This makes several benefits possible. 

The Pros and Cons of Organic Sampling

Powered by Random Device Engagement, organic sampling has many upper hands. However, like the panel survey method, organic sampling also presents certain disadvantages that you should carefully consider. You ought to weigh them against one another before deciding whether or not to use them. 

The Pros of Organic Sampling

  1. An organic environment allows you to avoid panel conditioning, allowing you to extract genuine responses from participants.
  2. It targets respondents’ unique IDs so that they can be traced even while shuffling between devices, preventing the same participants from taking the same survey twice. 
  3. Using respondents’ IDs allows you to create respondent profiles, which build an overview of the respondents’ behaviors demographics, which are critical data to possess.
  4. In turn, the respondent profile helps prevent fraud, as multiple accounts or bots won’t able to submit their surveys. 
  5. It yields high response rates (higher than RDD and survey panels).
  6. It creates a seamless UX across all device types, rather than being tied to just one with little wiggle room. 
  7. It provides vast coverage, as RDE integrates natively with a bevy of digital and mobile platforms. That entails greater accuracy. 

The Cons:

  1. It relies on non-probability sampling, wherein some of the members of a population have been excluded and this amount cannot be calculated, which limits how much you can determine about the population from the sample.
  2. It will include biases based on the populations you have preset to include in your sample, even if you assign quotas.
  3. Organic sampling and RDE are at the mercy of the websites and apps that they can be integrated with. It is possible that your targeted sample pool visits apps and other digital places that your RDE survey isn't integrated with.

Which Sample Pool Method Reigns Supreme?

While random organic sampling has made a mark in the survey realm, due to Random Device Engagement, it still faces its rivalrous counterpart: survey panels. 

Other forms of survey sampling methods have been on the decline, yet survey panels are still in use. While they may appear to have fewer advantages and more disadvantages, survey panels still provide value to researchers.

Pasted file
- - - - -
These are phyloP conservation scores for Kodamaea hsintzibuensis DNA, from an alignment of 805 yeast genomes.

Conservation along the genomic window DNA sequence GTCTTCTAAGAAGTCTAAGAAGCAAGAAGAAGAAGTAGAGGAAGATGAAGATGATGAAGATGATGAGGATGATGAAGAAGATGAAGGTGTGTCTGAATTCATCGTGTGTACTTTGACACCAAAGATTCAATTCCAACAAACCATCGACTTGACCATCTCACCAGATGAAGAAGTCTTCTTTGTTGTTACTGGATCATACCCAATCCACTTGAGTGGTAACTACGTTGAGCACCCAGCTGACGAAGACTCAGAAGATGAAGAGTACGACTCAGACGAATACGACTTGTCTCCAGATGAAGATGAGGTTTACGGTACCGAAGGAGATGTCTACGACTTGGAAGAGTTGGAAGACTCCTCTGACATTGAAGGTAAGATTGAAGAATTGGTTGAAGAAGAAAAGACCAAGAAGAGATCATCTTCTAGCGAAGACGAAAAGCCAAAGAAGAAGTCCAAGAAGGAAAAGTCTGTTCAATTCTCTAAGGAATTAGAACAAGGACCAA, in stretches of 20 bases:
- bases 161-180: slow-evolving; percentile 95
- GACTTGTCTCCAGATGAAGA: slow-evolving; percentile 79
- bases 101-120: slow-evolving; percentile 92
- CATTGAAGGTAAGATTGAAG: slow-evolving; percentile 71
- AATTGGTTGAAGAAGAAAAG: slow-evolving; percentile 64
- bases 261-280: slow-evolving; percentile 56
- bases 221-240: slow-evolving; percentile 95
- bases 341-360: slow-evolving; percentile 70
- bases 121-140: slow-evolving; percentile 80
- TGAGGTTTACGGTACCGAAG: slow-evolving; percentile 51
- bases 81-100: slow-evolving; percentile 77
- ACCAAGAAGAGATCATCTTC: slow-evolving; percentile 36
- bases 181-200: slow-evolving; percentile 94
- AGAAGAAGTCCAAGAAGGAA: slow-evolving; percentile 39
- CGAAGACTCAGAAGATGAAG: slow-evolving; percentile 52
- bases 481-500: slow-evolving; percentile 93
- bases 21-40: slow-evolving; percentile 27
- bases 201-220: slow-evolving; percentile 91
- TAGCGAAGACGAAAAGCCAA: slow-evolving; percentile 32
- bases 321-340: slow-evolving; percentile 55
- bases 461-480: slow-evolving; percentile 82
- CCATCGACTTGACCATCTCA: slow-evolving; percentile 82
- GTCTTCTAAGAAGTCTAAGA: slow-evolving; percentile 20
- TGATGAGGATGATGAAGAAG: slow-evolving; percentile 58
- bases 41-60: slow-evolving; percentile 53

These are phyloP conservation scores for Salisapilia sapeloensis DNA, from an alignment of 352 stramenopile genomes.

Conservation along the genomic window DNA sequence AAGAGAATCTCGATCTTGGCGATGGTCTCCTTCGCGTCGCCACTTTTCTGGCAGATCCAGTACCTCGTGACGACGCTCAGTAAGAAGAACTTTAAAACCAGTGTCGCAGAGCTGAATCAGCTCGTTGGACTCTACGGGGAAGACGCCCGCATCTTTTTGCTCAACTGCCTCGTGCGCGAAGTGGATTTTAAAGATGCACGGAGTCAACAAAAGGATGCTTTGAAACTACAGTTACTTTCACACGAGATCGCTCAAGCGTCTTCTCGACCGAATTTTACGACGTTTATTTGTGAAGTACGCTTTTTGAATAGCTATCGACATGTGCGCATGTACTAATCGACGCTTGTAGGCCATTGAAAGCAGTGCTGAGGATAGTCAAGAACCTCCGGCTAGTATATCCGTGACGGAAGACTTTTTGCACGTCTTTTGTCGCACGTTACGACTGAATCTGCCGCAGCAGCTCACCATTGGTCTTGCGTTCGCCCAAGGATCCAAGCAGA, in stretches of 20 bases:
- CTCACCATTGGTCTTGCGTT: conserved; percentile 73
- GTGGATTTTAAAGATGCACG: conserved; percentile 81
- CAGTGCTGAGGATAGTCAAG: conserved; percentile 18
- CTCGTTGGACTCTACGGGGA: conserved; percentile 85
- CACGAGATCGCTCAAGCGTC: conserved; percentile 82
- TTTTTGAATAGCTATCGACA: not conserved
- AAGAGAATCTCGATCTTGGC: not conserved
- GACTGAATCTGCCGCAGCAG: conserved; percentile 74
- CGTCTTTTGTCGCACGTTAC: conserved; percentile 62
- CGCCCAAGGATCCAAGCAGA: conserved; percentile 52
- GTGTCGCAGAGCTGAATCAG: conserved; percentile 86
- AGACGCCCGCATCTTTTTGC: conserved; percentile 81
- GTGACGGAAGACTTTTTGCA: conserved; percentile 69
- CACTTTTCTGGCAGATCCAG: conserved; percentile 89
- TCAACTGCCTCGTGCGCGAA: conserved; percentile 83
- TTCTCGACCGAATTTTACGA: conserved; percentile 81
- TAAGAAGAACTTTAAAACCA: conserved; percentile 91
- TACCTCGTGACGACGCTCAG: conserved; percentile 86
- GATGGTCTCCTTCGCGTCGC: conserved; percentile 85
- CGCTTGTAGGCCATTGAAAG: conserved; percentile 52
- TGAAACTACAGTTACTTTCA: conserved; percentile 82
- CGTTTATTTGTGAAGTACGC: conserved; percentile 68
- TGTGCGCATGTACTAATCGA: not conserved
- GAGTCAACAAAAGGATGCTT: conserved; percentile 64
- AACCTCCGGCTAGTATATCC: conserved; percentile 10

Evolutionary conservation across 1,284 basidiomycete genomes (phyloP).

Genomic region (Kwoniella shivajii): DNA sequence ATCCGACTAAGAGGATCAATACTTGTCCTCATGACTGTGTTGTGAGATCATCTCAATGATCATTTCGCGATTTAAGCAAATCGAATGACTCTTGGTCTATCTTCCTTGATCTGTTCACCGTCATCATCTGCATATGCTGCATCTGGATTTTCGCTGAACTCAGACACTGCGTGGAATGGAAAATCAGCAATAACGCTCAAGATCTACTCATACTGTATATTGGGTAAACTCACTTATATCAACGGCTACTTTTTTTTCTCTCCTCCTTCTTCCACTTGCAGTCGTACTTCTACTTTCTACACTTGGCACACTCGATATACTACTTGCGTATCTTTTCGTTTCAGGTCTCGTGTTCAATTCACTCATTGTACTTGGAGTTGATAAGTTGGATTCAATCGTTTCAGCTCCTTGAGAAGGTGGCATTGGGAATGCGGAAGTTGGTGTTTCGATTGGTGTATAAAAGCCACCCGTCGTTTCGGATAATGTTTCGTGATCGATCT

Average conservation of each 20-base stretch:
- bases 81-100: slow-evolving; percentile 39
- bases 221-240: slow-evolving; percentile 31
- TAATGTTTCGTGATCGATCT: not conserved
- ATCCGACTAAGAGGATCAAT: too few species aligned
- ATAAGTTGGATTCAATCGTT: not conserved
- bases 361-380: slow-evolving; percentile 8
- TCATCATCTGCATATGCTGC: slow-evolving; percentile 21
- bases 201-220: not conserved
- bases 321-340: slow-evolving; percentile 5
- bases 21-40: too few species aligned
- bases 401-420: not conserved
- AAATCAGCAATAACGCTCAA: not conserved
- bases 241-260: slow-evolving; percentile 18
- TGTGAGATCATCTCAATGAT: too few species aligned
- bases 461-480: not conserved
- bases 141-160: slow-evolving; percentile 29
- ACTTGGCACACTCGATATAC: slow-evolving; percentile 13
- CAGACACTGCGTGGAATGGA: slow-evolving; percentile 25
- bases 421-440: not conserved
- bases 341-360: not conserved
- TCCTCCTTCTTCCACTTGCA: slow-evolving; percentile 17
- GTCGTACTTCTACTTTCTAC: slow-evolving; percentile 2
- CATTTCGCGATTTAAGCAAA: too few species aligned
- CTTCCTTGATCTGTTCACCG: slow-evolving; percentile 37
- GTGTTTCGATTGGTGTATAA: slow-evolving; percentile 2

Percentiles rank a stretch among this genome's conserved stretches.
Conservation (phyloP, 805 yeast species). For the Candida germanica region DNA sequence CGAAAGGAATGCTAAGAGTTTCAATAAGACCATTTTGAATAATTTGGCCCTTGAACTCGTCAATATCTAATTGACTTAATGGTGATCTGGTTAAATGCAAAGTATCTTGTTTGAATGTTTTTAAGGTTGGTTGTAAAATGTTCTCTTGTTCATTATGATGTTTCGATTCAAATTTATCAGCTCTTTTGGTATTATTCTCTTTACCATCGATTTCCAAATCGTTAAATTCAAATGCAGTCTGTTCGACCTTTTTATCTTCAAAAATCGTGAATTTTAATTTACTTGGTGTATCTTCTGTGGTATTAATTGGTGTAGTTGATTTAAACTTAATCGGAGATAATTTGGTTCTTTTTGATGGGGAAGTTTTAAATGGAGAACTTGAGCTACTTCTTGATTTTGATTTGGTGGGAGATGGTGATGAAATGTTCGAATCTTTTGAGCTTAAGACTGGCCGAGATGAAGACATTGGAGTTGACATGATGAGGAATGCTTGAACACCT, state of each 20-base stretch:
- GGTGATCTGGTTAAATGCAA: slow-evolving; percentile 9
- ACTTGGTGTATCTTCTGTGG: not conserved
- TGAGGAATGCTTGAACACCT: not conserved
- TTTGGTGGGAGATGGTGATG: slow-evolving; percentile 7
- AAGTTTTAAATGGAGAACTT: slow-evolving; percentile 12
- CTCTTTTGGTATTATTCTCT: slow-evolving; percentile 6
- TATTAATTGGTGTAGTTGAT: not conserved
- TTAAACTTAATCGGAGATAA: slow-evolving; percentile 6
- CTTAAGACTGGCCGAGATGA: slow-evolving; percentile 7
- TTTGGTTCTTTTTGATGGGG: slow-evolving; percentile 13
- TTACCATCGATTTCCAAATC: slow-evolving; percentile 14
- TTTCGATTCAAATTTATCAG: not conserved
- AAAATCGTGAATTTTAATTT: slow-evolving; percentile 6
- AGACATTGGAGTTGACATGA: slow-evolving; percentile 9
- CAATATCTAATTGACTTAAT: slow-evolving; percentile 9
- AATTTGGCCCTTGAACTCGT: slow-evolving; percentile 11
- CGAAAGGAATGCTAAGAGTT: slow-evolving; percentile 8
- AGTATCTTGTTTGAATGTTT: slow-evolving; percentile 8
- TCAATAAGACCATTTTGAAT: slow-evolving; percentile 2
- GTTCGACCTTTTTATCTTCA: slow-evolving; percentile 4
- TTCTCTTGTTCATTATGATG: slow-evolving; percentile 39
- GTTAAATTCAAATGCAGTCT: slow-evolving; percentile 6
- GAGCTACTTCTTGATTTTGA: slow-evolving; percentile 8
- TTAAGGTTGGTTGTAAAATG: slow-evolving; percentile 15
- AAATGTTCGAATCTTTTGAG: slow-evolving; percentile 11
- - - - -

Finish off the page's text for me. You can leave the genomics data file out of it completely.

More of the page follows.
As such, it is entirely up to you to decide which survey sampling method is best for your market research needs. Random organic sampling is our survey sampling method of choice, as it continues to rise above survey challenges, provides solid results and does so in a short span of time.

Frequently asked questions

What is an online survey panel?

Also called online panels or research panels, an online survey panel is a way of repeatedly collecting data from pre-recruited respondents via digital surveys.

What are some of the benefits of an online survey panel?

Online survey panels allow companies to quickly and inexpensively collect data from a group of people since the recruitment and screening process only needs to be performed once. Since responses are collected from the same group over time, they are able to show if and how opinions or behaviors change over.

What is panel fatigue?

Panel fatigue is a concern associated with survey panels. It occurs when panel participants become bored or tired of replying to surveys. This can result in the overall inaccuracy of the data collected from that participant.

What is organic sampling?

Organic sampling, or random organic sampling, refers to the process of distributing surveys to a random group of respondents. The respondents are typically sourced from websites or apps where they are given the option to participate in a survey.

What are the benefits of organic sampling?

Organic sampling can help prevent some of the pitfalls of survey panels including panel fatigue and panel conditioning. Organic sampling also tends to yield higher response rates and can help prevent fraud or data errors.


How to Get Insight from Consumer Panel Surveys: 10 Tips

How to Get Insight from Consumer Panel Surveys: 10 Tips

Alongside focus groups and ad-hoc questionnaires, consumer panel surveys are a popular tool for businesses looking to gain insight into what their audiences – and consumers at large – are thinking.

Using pre-recruited and pre-screened groups (or panels) of respondents, consumer panel surveys have specific advantages over alternative consumer research methods. You can control your audience, for example, and return to the panel over time to collect data repeatedly from the same set of people. This lets you dig deep into highly targeted audiences – and, crucially, compare changes in attitude over time.

Yet, as with all research methods, to get real value from consumer panel surveys, you need to refine your technique. That’s why, in this article, we’re sharing 10 tips and best practices to get the most from your consumer panel surveys. We’re talking how to shrewdly recruit and screen respondents, how to ask questions that elicit authentic opinion, and how to use the right analytical methods to yield deep insight.

Note: Don’t forget, Pollfish has created a new consumer research methodology that works a little differently. One that fulfills the promise of consumer panel surveys, while keeping bad data to a minimum – and making access to deep insights easier and more efficient.